"Ohh, yeah. Good idea," I said, now reveling in the rare moment of inclusion in the planning process. "I've got it!" With a dramatic tone, I leaned in and asked, "What do you want the first thing we do as a married couple to be?" She smiled deviously. "No, not that. I mean, the very first thing.”
"Oh, yeah!" she sang with delight, following my train of thought. We both cooed from the joyful impatience of the burgeoning idea. Though the plan for fabrics, and cake, and venue shifted multiple times before the day came, this secret plan was one aspect we both clung to, telling no one except Russ, the minister.
Now that the day had arrived, I was nervous. What we were going to do was unconventional. I'd never seen anyone do it, though I knew if there is one day a man can get away with saying almost anything he likes, it is the day he is the groom.
"I now pronounce you man and wife," Russ said. The audience clapped, not quite expecting what came next. "Kristah and Lucas have something they want to share with you." He handed the mic to me, and I turned to the audience.
“My wife and I,” I said, throwing a sideways glance at Kristah. The excitement of the word wife was like electricity on the tongue. "We have imagined all of the marvelous things we will do together once we're married. Though we wanted to start right, we want the very first thing we do as a married couple to be sharing the Gospel with those we love. Since I have a microphone and a very captive audience, that’s what I’m going to do right now.
"For years, I thought that salvation was a free gift, but somehow also requires good works. Is eternal life free, or is it costly? The quest for that answer drove me deep into a barren wilderness. I wandered dryly in the desert following the footmarks of those who went before. I suffered isolation in the wild, but I clung to the path etched in the dry ground. I wanted an answer. I longed to rest. At the moment when I was ready to give up, a fellow traveler arrived and pointed to the distant horizon. I protested weakly, holding to the mysterious footprints I followed. She showed me that the complicated patterns in the sand were nothing more than my own tracks layered upon each other. I had been walking circles. I would never find what I was looking for on that path. God used Kristah to lead me out of the wilderness into this beautiful oasis I've named clarity. What I've come to see is simple. Salvation is as easy as believing and as free as a spring of living water in the desert.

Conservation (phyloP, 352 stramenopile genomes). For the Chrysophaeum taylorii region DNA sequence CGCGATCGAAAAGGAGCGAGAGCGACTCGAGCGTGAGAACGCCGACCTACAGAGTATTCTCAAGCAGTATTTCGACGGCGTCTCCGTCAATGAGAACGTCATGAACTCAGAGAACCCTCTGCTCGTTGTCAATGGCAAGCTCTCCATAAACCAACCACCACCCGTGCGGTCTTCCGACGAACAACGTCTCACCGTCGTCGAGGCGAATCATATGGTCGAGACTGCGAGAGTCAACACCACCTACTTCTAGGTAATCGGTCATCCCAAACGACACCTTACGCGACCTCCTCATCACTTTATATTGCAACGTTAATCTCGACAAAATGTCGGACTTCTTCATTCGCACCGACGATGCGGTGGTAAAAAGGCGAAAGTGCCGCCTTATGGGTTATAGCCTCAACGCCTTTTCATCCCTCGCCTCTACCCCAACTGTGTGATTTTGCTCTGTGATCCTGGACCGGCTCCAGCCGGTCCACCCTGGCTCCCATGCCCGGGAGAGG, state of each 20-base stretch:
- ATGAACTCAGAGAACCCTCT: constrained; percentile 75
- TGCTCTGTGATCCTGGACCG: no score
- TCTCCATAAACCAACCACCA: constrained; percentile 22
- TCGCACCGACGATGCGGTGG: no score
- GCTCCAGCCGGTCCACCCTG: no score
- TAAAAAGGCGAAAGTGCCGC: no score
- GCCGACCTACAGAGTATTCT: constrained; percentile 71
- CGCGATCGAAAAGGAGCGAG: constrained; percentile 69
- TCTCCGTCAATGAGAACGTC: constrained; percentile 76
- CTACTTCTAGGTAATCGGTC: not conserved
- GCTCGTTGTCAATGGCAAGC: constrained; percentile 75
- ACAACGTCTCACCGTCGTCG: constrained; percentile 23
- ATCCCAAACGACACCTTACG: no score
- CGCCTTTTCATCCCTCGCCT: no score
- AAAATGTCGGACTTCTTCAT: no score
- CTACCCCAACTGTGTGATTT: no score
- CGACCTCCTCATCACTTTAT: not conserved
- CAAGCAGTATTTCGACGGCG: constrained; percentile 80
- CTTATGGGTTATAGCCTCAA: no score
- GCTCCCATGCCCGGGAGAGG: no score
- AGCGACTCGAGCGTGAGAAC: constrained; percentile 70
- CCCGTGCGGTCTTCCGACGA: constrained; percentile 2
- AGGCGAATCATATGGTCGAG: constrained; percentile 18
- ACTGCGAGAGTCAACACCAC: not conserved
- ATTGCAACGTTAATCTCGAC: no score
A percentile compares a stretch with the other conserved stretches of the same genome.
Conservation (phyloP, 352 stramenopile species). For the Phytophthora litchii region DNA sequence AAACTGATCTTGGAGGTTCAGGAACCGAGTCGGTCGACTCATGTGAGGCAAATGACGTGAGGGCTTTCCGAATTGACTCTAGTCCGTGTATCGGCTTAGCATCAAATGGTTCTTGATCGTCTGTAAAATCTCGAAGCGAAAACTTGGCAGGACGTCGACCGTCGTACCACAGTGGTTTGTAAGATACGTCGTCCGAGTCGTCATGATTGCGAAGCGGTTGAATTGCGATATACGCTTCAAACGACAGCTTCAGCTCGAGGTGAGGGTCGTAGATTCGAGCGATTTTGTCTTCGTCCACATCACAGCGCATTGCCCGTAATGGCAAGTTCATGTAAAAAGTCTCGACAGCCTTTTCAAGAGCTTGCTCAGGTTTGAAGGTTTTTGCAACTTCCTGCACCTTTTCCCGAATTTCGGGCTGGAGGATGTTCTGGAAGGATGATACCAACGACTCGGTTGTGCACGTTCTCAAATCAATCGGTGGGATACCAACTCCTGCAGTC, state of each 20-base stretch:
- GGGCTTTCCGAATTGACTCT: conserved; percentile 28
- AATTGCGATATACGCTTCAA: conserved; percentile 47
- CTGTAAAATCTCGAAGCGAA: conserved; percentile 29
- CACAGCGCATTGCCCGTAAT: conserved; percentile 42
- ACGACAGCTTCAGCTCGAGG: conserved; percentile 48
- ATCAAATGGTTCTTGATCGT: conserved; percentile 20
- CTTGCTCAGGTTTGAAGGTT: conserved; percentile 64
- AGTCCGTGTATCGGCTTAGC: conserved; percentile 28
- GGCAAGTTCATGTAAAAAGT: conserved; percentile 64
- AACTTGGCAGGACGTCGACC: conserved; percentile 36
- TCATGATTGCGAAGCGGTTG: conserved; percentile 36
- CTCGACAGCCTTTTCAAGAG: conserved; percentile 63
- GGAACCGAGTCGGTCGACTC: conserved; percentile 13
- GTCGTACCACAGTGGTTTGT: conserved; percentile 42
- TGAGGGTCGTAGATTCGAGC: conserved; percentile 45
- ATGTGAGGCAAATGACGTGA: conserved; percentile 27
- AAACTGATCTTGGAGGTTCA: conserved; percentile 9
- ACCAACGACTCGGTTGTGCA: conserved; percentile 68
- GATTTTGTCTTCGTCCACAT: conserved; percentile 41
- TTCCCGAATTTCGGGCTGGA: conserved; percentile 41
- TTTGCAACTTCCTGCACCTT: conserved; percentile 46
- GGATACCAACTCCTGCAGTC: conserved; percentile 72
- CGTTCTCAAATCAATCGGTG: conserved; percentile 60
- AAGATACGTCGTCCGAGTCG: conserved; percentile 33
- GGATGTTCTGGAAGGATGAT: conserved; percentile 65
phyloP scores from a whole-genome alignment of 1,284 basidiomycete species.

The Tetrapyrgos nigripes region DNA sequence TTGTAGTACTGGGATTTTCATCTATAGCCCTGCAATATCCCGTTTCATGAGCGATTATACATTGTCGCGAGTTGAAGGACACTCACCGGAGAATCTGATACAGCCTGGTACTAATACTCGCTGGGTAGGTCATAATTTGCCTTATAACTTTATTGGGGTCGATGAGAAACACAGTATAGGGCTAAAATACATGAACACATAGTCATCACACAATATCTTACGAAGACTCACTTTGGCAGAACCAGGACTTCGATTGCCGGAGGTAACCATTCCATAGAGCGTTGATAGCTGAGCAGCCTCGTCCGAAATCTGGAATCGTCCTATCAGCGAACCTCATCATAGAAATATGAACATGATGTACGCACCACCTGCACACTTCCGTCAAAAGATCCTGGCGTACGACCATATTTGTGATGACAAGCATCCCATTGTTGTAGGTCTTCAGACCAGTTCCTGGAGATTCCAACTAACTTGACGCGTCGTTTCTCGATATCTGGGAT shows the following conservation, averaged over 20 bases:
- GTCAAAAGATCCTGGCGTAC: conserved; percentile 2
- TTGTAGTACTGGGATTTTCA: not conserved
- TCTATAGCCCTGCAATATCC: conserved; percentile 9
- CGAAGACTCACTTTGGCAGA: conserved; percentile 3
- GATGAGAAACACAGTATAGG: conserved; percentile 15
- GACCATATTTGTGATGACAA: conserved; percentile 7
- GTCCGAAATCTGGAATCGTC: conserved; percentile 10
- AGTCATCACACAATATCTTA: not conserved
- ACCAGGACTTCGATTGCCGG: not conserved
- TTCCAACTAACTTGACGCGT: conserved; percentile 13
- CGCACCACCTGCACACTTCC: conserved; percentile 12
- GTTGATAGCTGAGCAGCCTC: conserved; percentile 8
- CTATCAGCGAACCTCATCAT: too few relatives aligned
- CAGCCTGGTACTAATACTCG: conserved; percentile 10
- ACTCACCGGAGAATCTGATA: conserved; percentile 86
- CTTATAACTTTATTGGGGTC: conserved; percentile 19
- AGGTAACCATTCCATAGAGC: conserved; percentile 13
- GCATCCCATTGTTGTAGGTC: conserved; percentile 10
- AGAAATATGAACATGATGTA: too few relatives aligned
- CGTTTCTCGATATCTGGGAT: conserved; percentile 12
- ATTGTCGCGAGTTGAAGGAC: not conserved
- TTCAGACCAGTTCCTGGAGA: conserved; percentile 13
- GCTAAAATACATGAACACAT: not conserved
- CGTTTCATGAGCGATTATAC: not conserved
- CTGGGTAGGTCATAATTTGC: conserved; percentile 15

"'For God so loved the world that he gave His only begotten Son that whoever believes in Him will not perish but have eternal life.' It's as simple as that. Believe in Jesus for His promise of eternal life, and you have it. Believing in Him means that you're convinced that his promise is true. Eternal life is life with Him that you can never lose. If you believe in Him for that gift, then you have eternal life the moment you believe. Please don't leave here without believing in Him to receive eternal life."
I looked across the audience of family and friends. People stood around who I loved and admired. Nearly all the people I had ever loved, experienced loss, and been confused with were gazing back at me at that moment. Some of them had contributed to my confusion; some were the ones who helped bring me out. Would they understand what I just said? Only time would tell. I didn't want to linger too long within that moment, but I hoped that we had planted a seed. Finally, I raised the mic. "Now, let's party!" I said as I handed the microphone back to Russ.
As we walked down the flower-covered aisle, he said, "It's my pleasure to present Mr. and Mrs. Lucas Kitchen."